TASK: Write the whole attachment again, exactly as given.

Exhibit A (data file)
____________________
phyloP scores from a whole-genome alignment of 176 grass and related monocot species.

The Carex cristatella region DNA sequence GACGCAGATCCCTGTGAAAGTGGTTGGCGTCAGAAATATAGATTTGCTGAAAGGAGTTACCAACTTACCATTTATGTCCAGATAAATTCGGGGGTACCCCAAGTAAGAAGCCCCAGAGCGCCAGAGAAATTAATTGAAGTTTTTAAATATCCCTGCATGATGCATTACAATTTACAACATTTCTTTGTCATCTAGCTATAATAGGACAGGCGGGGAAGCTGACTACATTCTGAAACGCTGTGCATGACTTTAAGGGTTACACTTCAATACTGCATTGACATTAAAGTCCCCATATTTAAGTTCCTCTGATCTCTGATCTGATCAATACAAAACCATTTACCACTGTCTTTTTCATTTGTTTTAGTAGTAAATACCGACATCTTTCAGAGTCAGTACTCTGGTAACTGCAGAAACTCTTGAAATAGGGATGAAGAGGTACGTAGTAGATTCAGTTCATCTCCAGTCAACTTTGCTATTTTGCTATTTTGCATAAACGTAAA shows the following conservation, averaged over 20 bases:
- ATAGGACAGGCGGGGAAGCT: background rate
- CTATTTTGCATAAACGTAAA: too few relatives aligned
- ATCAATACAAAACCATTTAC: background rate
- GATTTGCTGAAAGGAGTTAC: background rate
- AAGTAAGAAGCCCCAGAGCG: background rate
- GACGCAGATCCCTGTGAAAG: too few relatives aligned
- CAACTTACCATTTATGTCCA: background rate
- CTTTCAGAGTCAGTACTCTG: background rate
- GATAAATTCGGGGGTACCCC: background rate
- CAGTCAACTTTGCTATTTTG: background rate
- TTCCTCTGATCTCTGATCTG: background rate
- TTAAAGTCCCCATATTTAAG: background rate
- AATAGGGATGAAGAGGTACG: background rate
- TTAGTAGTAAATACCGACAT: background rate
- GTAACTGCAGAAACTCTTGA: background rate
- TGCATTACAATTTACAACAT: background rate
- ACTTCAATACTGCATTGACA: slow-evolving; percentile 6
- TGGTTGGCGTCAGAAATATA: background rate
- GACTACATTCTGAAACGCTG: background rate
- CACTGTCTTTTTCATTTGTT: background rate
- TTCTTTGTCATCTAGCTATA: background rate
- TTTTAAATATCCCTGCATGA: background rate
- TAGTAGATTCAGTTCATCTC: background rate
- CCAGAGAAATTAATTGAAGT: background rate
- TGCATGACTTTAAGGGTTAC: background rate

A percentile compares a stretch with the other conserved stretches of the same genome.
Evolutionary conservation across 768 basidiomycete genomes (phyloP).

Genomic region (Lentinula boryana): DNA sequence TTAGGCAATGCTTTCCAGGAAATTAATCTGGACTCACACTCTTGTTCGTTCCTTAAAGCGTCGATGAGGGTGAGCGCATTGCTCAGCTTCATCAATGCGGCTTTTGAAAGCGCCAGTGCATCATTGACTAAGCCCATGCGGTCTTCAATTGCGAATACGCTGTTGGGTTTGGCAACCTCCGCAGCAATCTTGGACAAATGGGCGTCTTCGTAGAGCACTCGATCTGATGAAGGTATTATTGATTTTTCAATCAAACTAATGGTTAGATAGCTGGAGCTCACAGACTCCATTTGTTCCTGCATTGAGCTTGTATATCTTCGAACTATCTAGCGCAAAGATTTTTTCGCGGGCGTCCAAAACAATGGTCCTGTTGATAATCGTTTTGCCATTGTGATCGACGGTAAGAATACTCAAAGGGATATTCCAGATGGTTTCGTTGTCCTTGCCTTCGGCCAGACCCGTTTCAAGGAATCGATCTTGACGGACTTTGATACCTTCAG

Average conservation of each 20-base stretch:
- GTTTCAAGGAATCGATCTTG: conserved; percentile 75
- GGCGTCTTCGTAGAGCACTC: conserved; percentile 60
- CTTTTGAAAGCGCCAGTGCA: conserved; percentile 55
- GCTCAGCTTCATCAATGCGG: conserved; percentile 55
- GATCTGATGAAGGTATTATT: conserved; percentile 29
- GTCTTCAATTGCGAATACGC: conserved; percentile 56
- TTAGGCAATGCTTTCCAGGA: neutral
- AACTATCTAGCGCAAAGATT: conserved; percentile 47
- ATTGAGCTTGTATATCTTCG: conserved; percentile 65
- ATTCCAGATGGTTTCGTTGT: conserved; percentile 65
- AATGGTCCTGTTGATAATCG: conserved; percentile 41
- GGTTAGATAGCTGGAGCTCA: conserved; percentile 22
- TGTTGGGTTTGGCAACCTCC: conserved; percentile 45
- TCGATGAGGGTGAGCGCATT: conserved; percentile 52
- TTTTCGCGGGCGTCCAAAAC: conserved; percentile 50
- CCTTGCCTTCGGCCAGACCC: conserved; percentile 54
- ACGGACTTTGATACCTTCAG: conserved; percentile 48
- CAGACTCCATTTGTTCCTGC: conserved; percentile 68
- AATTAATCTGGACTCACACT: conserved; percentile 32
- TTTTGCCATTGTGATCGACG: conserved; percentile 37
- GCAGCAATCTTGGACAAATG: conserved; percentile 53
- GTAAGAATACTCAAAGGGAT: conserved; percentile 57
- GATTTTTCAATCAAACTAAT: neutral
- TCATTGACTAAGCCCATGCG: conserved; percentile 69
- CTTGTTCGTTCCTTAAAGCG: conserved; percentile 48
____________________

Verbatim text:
phyloP scores from a whole-genome alignment of 176 grass and related monocot species.

The Carex cristatella region DNA sequence GACGCAGATCCCTGTGAAAGTGGTTGGCGTCAGAAATATAGATTTGCTGAAAGGAGTTACCAACTTACCATTTATGTCCAGATAAATTCGGGGGTACCCCAAGTAAGAAGCCCCAGAGCGCCAGAGAAATTAATTGAAGTTTTTAAATATCCCTGCATGATGCATTACAATTTACAACATTTCTTTGTCATCTAGCTATAATAGGACAGGCGGGGAAGCTGACTACATTCTGAAACGCTGTGCATGACTTTAAGGGTTACACTTCAATACTGCATTGACATTAAAGTCCCCATATTTAAGTTCCTCTGATCTCTGATCTGATCAATACAAAACCATTTACCACTGTCTTTTTCATTTGTTTTAGTAGTAAATACCGACATCTTTCAGAGTCAGTACTCTGGTAACTGCAGAAACTCTTGAAATAGGGATGAAGAGGTACGTAGTAGATTCAGTTCATCTCCAGTCAACTTTGCTATTTTGCTATTTTGCATAAACGTAAA shows the following conservation, averaged over 20 bases:
- ATAGGACAGGCGGGGAAGCT: background rate
- CTATTTTGCATAAACGTAAA: too few relatives aligned
- ATCAATACAAAACCATTTAC: background rate
- GATTTGCTGAAAGGAGTTAC: background rate
- AAGTAAGAAGCCCCAGAGCG: background rate
- GACGCAGATCCCTGTGAAAG: too few relatives aligned
- CAACTTACCATTTATGTCCA: background rate
- CTTTCAGAGTCAGTACTCTG: background rate
- GATAAATTCGGGGGTACCCC: background rate
- CAGTCAACTTTGCTATTTTG: background rate
- TTCCTCTGATCTCTGATCTG: background rate
- TTAAAGTCCCCATATTTAAG: background rate
- AATAGGGATGAAGAGGTACG: background rate
- TTAGTAGTAAATACCGACAT: background rate
- GTAACTGCAGAAACTCTTGA: background rate
- TGCATTACAATTTACAACAT: background rate
- ACTTCAATACTGCATTGACA: slow-evolving; percentile 6
- TGGTTGGCGTCAGAAATATA: background rate
- GACTACATTCTGAAACGCTG: background rate
- CACTGTCTTTTTCATTTGTT: background rate
- TTCTTTGTCATCTAGCTATA: background rate
- TTTTAAATATCCCTGCATGA: background rate
- TAGTAGATTCAGTTCATCTC: background rate
- CCAGAGAAATTAATTGAAGT: background rate
- TGCATGACTTTAAGGGTTAC: background rate

A percentile compares a stretch with the other conserved stretches of the same genome.
Evolutionary conservation across 768 basidiomycete genomes (phyloP).

Genomic region (Lentinula boryana): DNA sequence TTAGGCAATGCTTTCCAGGAAATTAATCTGGACTCACACTCTTGTTCGTTCCTTAAAGCGTCGATGAGGGTGAGCGCATTGCTCAGCTTCATCAATGCGGCTTTTGAAAGCGCCAGTGCATCATTGACTAAGCCCATGCGGTCTTCAATTGCGAATACGCTGTTGGGTTTGGCAACCTCCGCAGCAATCTTGGACAAATGGGCGTCTTCGTAGAGCACTCGATCTGATGAAGGTATTATTGATTTTTCAATCAAACTAATGGTTAGATAGCTGGAGCTCACAGACTCCATTTGTTCCTGCATTGAGCTTGTATATCTTCGAACTATCTAGCGCAAAGATTTTTTCGCGGGCGTCCAAAACAATGGTCCTGTTGATAATCGTTTTGCCATTGTGATCGACGGTAAGAATACTCAAAGGGATATTCCAGATGGTTTCGTTGTCCTTGCCTTCGGCCAGACCCGTTTCAAGGAATCGATCTTGACGGACTTTGATACCTTCAG

Average conservation of each 20-base stretch:
- GTTTCAAGGAATCGATCTTG: conserved; percentile 75
- GGCGTCTTCGTAGAGCACTC: conserved; percentile 60
- CTTTTGAAAGCGCCAGTGCA: conserved; percentile 55
- GCTCAGCTTCATCAATGCGG: conserved; percentile 55
- GATCTGATGAAGGTATTATT: conserved; percentile 29
- GTCTTCAATTGCGAATACGC: conserved; percentile 56
- TTAGGCAATGCTTTCCAGGA: neutral
- AACTATCTAGCGCAAAGATT: conserved; percentile 47
- ATTGAGCTTGTATATCTTCG: conserved; percentile 65
- ATTCCAGATGGTTTCGTTGT: conserved; percentile 65
- AATGGTCCTGTTGATAATCG: conserved; percentile 41
- GGTTAGATAGCTGGAGCTCA: conserved; percentile 22
- TGTTGGGTTTGGCAACCTCC: conserved; percentile 45
- TCGATGAGGGTGAGCGCATT: conserved; percentile 52
- TTTTCGCGGGCGTCCAAAAC: conserved; percentile 50
- CCTTGCCTTCGGCCAGACCC: conserved; percentile 54
- ACGGACTTTGATACCTTCAG: conserved; percentile 48
- CAGACTCCATTTGTTCCTGC: conserved; percentile 68
- AATTAATCTGGACTCACACT: conserved; percentile 32
- TTTTGCCATTGTGATCGACG: conserved; percentile 37
- GCAGCAATCTTGGACAAATG: conserved; percentile 53
- GTAAGAATACTCAAAGGGAT: conserved; percentile 57
- GATTTTTCAATCAAACTAAT: neutral
- TCATTGACTAAGCCCATGCG: conserved; percentile 69
- CTTGTTCGTTCCTTAAAGCG: conserved; percentile 48